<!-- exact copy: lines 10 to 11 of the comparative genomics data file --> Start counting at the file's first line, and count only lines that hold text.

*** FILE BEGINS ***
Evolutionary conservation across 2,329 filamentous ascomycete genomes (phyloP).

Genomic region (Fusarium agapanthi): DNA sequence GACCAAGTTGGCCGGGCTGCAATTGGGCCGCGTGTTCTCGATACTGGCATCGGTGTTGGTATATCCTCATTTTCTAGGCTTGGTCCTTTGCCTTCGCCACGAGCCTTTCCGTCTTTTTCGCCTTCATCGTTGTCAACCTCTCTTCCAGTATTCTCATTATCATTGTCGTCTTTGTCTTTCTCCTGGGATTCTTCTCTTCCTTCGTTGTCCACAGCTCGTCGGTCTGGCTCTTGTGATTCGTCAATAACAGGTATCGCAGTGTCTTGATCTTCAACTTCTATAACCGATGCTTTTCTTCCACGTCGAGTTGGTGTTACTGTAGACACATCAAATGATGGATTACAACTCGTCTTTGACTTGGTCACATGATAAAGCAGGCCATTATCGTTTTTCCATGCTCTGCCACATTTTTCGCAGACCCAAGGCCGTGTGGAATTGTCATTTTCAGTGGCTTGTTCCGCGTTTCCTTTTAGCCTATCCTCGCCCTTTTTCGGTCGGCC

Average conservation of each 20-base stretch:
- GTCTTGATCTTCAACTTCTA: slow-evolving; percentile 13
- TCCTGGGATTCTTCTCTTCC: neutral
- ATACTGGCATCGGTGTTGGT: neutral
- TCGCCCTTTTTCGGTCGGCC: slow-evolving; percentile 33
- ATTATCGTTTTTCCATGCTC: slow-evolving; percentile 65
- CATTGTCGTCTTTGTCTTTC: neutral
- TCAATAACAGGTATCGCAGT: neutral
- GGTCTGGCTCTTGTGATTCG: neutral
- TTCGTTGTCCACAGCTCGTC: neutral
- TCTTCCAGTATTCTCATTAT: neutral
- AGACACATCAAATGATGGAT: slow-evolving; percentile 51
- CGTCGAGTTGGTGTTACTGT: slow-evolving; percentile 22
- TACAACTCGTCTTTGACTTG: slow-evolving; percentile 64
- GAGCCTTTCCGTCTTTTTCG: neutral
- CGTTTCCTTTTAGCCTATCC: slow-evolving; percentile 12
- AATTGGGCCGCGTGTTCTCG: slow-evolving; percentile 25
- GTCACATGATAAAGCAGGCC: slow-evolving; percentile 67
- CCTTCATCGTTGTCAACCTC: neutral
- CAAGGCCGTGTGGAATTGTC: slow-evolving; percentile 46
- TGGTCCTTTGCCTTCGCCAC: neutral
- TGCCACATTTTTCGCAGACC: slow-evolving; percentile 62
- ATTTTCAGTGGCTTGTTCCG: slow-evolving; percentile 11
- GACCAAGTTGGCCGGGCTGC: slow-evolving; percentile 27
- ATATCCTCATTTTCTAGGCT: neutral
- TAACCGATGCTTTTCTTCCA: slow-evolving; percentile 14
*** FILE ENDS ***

- TCAATAACAGGTATCGCAGT: neutral
- GGTCTGGCTCTTGTGATTCG: neutral